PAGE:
I have this folder of my favorite sounds and music, so I can first go through the folder and just drag everything into a Drum Rack. I find Drum Rack more comfortable to use because I’m a player, a performer, I just work with drum loops and Drum Rack. I just put samples in, then filter some of those irrelevant samples out of the rack and work carefully to choose the sounds that I want to use for a particular set.
In my favorite sounds folder in Live are a lot of sounds that I actually recorded in the field, like water dripping or waves, things like that. So I use them to start an idea and then start making music. But I don’t necessarily use the same setting for my finger drumming stuff. In the studio I just use a keyboard and mouse in Session View and then explore different combinations. So finger drumming is really for performance; in the studio I’m more on the computer working with ideas.
What is your live setup like?
My live set-up depends on the size of the venue or stage or the type of performance. But my central piece in my set-up is Live and Push. Most of the loops are pre-arranged, and I will just make them interesting live during my set. I use a Roland SPD sometimes, depending on which songs, and I also use the Moog Sub 37 a lot. I sometimes play acoustic drums along with Push. I’ll create a loop and then move to the drums, so I use multiple synths and the extra drums along with Push and Live in the live set.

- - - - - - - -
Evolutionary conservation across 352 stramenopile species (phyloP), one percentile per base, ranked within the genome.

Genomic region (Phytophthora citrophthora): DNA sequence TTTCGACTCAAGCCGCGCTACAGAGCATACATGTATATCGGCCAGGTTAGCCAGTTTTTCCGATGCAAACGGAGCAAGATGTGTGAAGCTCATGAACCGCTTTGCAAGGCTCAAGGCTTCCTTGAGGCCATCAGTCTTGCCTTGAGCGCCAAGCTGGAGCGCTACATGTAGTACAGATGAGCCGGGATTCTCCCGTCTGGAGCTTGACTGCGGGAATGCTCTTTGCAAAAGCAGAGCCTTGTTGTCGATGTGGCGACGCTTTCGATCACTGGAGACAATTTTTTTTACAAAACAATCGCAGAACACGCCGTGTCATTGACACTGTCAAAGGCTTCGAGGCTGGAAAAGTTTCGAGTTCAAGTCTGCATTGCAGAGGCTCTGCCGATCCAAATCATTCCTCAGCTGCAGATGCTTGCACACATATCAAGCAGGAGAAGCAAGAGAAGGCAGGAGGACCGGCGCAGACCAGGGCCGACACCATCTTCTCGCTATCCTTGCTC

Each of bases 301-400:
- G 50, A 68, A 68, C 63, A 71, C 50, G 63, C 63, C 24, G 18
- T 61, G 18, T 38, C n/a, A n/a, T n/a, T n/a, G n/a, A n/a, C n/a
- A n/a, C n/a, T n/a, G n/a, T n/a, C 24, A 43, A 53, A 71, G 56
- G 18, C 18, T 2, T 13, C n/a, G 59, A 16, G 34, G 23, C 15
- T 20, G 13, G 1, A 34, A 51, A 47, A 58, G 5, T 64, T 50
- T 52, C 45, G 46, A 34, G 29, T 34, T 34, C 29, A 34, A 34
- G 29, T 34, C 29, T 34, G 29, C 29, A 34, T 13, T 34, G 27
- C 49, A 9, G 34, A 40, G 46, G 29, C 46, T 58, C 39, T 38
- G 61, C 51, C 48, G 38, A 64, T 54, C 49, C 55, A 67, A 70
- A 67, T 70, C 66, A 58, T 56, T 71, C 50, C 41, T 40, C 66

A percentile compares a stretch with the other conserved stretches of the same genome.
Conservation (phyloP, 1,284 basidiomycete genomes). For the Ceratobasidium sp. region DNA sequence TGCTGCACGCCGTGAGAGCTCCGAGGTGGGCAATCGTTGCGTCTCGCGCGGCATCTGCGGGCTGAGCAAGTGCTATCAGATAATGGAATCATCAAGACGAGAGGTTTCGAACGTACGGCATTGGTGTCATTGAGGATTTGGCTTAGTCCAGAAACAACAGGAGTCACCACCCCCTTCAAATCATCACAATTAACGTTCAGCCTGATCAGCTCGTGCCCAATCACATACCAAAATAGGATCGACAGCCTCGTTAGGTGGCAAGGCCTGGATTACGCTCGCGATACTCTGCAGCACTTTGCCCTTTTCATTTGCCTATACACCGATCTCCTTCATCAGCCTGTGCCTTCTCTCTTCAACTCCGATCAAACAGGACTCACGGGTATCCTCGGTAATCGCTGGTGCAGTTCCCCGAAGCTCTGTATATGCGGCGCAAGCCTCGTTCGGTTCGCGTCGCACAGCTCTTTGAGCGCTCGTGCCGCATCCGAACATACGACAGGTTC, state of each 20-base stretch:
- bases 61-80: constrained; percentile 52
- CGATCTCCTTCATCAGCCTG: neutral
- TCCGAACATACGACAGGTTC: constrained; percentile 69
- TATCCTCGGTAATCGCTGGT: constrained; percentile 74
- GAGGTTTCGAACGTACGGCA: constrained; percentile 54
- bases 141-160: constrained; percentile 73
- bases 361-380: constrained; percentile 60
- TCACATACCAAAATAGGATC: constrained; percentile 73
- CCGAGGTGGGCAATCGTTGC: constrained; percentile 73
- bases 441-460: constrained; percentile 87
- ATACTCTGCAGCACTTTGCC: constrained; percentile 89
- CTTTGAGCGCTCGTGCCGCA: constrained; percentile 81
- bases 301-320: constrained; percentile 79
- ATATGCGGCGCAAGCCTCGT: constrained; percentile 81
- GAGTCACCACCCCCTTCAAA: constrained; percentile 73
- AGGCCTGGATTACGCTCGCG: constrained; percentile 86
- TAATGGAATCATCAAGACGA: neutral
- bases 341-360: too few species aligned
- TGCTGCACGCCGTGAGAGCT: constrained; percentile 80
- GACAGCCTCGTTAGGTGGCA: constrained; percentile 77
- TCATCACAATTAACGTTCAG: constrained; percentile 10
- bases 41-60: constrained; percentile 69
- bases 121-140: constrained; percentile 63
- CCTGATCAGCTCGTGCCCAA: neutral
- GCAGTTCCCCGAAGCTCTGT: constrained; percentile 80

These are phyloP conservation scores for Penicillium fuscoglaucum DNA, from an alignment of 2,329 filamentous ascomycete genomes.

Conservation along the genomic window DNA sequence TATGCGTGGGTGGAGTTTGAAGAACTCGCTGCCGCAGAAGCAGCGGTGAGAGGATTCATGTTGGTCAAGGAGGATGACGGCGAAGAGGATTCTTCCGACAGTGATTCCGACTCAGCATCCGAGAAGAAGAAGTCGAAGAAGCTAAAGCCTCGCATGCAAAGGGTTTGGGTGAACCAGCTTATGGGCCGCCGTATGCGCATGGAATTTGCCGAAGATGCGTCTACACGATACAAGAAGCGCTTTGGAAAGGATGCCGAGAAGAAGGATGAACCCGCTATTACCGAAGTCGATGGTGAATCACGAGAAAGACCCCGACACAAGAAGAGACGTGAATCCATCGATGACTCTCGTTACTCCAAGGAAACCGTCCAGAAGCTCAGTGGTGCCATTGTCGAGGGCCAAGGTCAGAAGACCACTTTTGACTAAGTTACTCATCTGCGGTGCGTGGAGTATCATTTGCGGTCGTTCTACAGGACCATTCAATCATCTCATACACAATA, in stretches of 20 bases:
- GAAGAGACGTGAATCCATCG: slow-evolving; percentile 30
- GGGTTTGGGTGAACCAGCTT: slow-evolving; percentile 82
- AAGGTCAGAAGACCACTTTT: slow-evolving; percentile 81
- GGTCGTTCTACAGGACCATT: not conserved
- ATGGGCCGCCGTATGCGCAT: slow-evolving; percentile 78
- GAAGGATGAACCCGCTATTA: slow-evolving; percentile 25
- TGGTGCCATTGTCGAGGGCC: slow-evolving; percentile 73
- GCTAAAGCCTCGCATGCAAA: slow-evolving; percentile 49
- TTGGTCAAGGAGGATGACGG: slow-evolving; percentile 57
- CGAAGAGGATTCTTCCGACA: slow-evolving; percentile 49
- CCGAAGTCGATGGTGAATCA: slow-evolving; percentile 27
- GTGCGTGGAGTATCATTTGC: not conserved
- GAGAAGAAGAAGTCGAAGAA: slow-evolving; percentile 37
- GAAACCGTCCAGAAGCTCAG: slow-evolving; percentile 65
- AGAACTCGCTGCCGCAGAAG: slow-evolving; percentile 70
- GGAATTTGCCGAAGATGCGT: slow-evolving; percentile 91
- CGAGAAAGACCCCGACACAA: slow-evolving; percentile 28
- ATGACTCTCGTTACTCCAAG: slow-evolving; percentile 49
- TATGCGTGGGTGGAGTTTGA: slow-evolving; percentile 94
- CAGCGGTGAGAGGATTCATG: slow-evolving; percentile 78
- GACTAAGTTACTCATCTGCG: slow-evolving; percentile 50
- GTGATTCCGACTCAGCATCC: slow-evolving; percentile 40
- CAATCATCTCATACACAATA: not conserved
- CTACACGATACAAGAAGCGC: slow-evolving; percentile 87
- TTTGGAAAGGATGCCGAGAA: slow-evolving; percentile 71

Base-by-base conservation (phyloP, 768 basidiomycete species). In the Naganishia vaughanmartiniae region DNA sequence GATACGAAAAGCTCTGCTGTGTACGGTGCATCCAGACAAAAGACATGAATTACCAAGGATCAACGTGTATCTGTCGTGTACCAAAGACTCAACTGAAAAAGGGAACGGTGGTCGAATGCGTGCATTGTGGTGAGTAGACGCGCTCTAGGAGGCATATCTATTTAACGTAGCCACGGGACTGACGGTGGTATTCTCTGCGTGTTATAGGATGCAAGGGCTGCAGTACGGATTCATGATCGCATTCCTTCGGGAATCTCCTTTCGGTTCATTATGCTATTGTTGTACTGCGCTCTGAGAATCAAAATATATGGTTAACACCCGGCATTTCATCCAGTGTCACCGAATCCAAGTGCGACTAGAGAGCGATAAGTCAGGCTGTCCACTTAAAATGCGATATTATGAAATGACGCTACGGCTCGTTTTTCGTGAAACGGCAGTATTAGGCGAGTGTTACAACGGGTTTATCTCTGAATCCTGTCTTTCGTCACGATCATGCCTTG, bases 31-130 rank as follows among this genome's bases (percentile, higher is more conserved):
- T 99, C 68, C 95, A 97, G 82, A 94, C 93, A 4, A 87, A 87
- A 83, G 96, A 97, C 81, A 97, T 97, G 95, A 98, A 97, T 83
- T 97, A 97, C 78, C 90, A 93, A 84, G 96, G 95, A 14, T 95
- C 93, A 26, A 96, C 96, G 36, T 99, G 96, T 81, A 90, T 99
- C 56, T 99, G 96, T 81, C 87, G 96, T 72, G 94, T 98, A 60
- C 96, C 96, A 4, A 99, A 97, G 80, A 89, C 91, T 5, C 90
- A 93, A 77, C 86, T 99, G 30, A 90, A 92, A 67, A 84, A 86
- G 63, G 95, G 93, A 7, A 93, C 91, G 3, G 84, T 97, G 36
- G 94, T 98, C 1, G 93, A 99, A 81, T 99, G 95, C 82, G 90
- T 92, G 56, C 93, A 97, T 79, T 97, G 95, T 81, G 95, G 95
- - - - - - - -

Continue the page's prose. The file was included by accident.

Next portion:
The press often describes you as a “beatmaker”, but listening to your album, Favorite, I was struck by the fact that the tracks are also strong songs. There’s great lyrics, and the chord progressions feel very emotional. Many of the lyrics are sung by collaborators – are you writing them all?
Most of the lyrics are written by me, and I write lyrics for other bands I’m playing in right now. I’m really interested in writing lyrics, and I have my own private book of lyrics that I write in every day as a journal type of thing. I keep the lyrics kind of separate from the songwriting. I don’t really think of the song when I’m writing lyrics, I’m actually really focusing on the lyrics. So whenever I find a motif, it could turn into lyrics or music.
As to the melodies, I like to take my time to write songs, and it takes me a really long time to finish one song. And I don’t really think of songs as a "song", you know: verse, chorus, verse, chorus. It’s a lot like my writing lyrics, so when I find like a motif I will then start writing a bit every day, just bit by bit. One day I write a bar for the song then the next day, bars for another song. I write tiny bits every day, and it accumulates and eventually turns into a song.